Many questions were being asked about the legitimacy of the article. Had Barrymore really uttered these words? Then a response came from EgyptAir’s Twitter account. It read, “Dear sir, this a professional magazine interview conducted by Dr. Aida Takla O’Reilly, a former president of the Hollywood Foreign Press Association and one of the voting members of the Golden Globes.”
Meanwhile, Takla O’Reilly herself took to Twitter to respond to the accusations. She pointed out that “publications are authorized to edit the final version of the interviews, according to adjustments required by the magazines in regards to size of the article without altering the core of the content.” She added, “This doesn’t negate the fact that the interview with Barrimoor [sic] which took place in New York is genuine and far from fake.”
Barrymore’s representatives then chimed in, explaining to metro.co.uk that Takla O’Reilly had attended a press conference and a number of luncheons where the actress had been. They confirmed that the Q&A portion had been written by the journalist and had been based on what she alleges Barrymore had said at the conferences. And they added that the actress had indeed spoken to Takla O’Reilly, but not for a feature for the magazine.
Horus’ publishers, Ahram Advertising Agency, then claimed that the grammatical errors and spelling mistakes were due to translation issues. The interview was allegedly conducted in English, translated into Arabic by Takla O’Reilly, then translated back into English by magazine staff. It said, “We apologize for any misunderstanding that might be interpreted as an offence to the great artist.”
Ahram Advertising Agency also confirmed that Takla O’Reilly didn’t write the introduction to the feature. “As is generally accepted, the lead is not part of the text of the article. It is a product of the editor’s creativity produced on the condition that it contains no information that is contrary to the truth.” It added, “We are about to investigate this by checking thoroughly the source material that the translator depended on to write the interview.”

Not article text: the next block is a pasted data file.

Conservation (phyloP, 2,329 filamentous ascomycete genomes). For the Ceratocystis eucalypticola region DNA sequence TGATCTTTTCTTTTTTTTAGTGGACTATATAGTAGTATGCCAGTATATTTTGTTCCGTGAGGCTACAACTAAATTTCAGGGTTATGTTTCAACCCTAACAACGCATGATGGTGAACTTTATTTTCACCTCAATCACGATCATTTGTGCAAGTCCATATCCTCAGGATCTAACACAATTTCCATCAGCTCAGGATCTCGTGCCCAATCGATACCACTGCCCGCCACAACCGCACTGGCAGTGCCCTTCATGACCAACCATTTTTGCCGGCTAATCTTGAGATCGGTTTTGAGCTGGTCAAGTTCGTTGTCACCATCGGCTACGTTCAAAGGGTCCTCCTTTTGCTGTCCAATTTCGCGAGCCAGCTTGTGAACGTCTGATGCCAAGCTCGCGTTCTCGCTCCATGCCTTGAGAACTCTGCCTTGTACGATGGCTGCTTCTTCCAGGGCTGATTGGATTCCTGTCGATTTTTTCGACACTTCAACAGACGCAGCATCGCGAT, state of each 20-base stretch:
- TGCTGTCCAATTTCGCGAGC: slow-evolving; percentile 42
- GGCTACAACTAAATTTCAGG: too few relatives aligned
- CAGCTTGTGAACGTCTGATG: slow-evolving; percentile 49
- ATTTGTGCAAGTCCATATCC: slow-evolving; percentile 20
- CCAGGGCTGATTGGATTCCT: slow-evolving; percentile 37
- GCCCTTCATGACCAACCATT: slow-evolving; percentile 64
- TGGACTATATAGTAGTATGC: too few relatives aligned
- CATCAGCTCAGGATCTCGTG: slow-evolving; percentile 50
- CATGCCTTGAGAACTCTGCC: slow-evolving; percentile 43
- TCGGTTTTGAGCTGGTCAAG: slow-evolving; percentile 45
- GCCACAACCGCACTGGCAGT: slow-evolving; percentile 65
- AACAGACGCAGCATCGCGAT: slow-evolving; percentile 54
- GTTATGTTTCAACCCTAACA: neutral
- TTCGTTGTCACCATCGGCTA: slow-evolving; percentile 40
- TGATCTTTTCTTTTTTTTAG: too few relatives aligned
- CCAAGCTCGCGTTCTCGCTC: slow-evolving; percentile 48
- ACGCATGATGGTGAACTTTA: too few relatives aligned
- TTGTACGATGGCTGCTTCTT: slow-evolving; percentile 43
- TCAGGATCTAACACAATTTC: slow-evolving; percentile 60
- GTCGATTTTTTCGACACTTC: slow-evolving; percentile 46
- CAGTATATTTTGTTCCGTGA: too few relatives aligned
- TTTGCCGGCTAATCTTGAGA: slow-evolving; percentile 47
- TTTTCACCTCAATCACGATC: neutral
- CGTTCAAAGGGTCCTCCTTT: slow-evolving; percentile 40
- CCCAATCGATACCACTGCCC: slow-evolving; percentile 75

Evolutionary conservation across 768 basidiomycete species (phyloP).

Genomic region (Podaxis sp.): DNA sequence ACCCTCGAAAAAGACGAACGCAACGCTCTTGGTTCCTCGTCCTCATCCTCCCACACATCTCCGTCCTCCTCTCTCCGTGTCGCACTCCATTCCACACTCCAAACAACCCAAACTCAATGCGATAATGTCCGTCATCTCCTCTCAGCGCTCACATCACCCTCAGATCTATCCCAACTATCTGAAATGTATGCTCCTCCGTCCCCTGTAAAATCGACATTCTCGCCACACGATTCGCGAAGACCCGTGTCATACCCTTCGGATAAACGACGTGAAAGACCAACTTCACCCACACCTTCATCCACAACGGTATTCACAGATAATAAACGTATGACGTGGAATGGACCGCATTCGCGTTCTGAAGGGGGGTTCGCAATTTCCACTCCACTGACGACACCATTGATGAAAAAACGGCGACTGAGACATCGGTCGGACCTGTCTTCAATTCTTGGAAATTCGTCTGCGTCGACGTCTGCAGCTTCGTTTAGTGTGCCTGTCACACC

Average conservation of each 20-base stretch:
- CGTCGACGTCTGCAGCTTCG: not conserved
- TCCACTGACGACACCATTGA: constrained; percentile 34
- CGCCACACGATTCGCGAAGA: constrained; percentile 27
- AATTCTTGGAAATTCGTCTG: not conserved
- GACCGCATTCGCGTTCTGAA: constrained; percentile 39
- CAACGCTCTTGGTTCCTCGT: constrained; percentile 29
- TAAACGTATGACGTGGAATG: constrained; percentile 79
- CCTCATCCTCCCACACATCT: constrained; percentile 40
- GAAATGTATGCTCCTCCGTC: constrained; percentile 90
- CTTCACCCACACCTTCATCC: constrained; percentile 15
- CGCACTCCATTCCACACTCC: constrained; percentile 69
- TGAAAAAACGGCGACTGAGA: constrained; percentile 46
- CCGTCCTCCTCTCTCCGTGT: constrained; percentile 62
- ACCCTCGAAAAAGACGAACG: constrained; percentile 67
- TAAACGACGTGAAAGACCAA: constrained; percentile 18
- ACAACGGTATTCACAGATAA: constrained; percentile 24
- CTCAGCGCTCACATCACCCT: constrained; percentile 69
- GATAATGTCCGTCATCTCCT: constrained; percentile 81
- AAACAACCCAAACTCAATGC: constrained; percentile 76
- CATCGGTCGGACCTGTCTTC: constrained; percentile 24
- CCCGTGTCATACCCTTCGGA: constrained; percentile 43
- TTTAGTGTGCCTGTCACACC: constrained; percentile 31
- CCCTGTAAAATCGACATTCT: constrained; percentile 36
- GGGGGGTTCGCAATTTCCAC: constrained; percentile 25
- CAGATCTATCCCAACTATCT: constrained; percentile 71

Meanwhile, actress Barrymore hasn’t yet commented on any aspects of the interview. A number of Twitter users have speculated that she may have been very upset by the wording of the article. One argued that Barrymore may want to “fight the author” following the “disrespectful” portrayal of her personal life.
The comments on Barrymore’s “unlimited vacation” are likely to confuse anyone paying attention to her career. She has been working as an executive producer and starring in online TV series Santa Clarita Diet. Furthermore, the actress has also helped produce other upcoming shows including Blooms and The Black Rose Anthology.
Therefore, Barrymore’s fans can rest easy. Viewers can expect to see either the actress herself onscreen, or the fruits of her labor as a producer on the several shows she is involved in.
Following the controversy, the issue of Horus magazine featuring Barrymore’s interview was pulled. Ahram Advertising Agency agreed to stop printing copies. It also removed all existing ones from EgyptAir flights.
The incident is likely to have caused serious embarrassment for all involved. Though it appears there will be no lasting ramifications for the magazine or the publisher. Perhaps soon, Barrymore will reveal how she actually feels about the topics discussed in this bizarre article.